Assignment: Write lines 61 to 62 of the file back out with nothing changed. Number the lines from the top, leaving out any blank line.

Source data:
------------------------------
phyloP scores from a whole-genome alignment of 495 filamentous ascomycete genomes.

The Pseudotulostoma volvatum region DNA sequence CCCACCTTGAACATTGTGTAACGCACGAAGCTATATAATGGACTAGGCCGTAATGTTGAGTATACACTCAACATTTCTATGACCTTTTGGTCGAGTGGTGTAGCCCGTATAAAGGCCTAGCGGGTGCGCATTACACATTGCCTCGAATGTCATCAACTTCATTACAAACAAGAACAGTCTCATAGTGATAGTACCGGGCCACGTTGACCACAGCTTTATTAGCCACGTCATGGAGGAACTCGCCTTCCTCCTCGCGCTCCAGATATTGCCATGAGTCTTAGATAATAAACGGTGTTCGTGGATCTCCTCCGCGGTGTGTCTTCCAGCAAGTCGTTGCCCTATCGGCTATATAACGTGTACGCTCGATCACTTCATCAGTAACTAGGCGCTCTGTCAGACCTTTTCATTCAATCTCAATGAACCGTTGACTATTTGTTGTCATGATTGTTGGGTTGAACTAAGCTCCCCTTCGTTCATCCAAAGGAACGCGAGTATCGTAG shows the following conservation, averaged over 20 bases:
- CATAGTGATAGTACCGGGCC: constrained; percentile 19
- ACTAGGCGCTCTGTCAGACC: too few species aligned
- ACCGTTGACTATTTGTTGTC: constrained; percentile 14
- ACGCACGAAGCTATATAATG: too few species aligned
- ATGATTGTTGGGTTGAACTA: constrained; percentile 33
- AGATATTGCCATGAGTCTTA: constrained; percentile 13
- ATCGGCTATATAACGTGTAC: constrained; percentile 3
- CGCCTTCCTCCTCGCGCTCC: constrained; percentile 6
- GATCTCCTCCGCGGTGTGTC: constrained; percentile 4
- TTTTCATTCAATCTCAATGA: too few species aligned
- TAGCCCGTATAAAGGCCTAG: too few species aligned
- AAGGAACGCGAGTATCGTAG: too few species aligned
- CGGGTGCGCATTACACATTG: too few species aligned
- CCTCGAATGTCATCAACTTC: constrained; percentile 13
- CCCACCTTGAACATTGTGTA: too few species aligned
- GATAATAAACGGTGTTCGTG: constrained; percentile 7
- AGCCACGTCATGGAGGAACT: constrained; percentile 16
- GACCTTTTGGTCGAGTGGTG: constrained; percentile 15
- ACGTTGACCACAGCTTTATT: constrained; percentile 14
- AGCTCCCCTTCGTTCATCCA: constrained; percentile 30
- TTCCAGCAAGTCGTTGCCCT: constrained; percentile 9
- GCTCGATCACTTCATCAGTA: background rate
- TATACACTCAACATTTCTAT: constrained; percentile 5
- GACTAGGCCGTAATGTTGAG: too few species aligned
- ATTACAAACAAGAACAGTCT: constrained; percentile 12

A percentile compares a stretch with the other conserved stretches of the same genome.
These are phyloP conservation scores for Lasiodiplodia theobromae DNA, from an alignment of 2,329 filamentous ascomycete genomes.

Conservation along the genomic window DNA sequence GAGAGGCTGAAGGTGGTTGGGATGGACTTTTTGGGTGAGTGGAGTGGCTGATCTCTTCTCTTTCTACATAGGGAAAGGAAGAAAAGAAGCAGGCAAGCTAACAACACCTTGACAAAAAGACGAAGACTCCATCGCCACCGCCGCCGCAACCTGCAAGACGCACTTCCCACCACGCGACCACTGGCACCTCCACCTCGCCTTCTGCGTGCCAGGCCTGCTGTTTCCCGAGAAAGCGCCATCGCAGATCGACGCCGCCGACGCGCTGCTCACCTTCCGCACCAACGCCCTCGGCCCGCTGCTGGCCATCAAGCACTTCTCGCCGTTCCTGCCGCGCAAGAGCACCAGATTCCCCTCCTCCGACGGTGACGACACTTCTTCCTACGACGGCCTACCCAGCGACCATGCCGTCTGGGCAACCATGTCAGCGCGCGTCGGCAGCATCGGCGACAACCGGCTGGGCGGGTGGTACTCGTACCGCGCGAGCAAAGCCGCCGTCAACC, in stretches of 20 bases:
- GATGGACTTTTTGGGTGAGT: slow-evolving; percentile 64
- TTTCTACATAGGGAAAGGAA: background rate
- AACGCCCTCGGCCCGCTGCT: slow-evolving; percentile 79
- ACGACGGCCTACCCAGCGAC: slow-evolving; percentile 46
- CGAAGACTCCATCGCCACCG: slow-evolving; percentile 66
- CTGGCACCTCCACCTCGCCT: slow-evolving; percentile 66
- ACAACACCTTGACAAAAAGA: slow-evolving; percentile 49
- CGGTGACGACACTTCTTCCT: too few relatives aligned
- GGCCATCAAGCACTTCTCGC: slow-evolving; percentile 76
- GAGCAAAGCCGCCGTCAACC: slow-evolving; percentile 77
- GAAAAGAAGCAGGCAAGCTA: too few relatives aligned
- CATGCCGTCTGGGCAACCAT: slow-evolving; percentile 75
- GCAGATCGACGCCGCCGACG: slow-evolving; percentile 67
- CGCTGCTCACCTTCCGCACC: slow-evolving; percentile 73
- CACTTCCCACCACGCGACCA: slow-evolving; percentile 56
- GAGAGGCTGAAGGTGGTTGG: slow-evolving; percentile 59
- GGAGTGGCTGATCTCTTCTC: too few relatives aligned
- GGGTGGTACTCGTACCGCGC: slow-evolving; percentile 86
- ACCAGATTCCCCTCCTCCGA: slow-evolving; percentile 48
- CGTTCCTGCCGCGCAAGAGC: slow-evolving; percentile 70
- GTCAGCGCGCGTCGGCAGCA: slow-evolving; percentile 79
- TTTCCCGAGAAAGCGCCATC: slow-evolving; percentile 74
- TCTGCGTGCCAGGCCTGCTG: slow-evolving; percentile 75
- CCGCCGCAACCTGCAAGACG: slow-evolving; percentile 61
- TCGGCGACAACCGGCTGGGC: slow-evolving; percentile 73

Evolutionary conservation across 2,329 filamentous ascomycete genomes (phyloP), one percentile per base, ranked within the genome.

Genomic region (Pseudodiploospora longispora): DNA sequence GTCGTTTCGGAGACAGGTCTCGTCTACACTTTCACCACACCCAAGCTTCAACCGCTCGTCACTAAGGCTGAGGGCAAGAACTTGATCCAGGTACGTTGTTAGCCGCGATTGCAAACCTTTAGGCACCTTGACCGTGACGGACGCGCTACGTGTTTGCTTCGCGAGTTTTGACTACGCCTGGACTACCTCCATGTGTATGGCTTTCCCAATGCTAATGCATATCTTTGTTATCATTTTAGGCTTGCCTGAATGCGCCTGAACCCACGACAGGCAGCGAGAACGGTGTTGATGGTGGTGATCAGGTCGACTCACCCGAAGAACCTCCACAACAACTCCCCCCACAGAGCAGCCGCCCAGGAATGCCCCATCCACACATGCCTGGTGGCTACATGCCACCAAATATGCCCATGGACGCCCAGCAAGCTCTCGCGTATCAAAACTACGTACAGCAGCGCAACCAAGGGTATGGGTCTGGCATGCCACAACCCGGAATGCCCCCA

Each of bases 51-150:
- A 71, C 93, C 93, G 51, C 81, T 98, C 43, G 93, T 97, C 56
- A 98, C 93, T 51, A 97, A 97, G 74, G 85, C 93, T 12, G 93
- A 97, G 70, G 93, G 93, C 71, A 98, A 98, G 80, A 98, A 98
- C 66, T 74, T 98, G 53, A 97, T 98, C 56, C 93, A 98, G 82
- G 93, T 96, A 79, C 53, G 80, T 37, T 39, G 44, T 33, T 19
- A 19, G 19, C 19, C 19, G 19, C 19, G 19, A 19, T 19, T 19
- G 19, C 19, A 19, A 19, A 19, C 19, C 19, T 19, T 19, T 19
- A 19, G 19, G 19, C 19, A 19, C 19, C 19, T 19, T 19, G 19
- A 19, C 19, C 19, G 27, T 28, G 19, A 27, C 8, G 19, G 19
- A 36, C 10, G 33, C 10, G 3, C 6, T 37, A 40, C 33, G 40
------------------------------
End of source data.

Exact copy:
- A 97, G 70, G 93, G 93, C 71, A 98, A 98, G 80, A 98, A 98
- C 66, T 74, T 98, G 53, A 97, T 98, C 56, C 93, A 98, G 82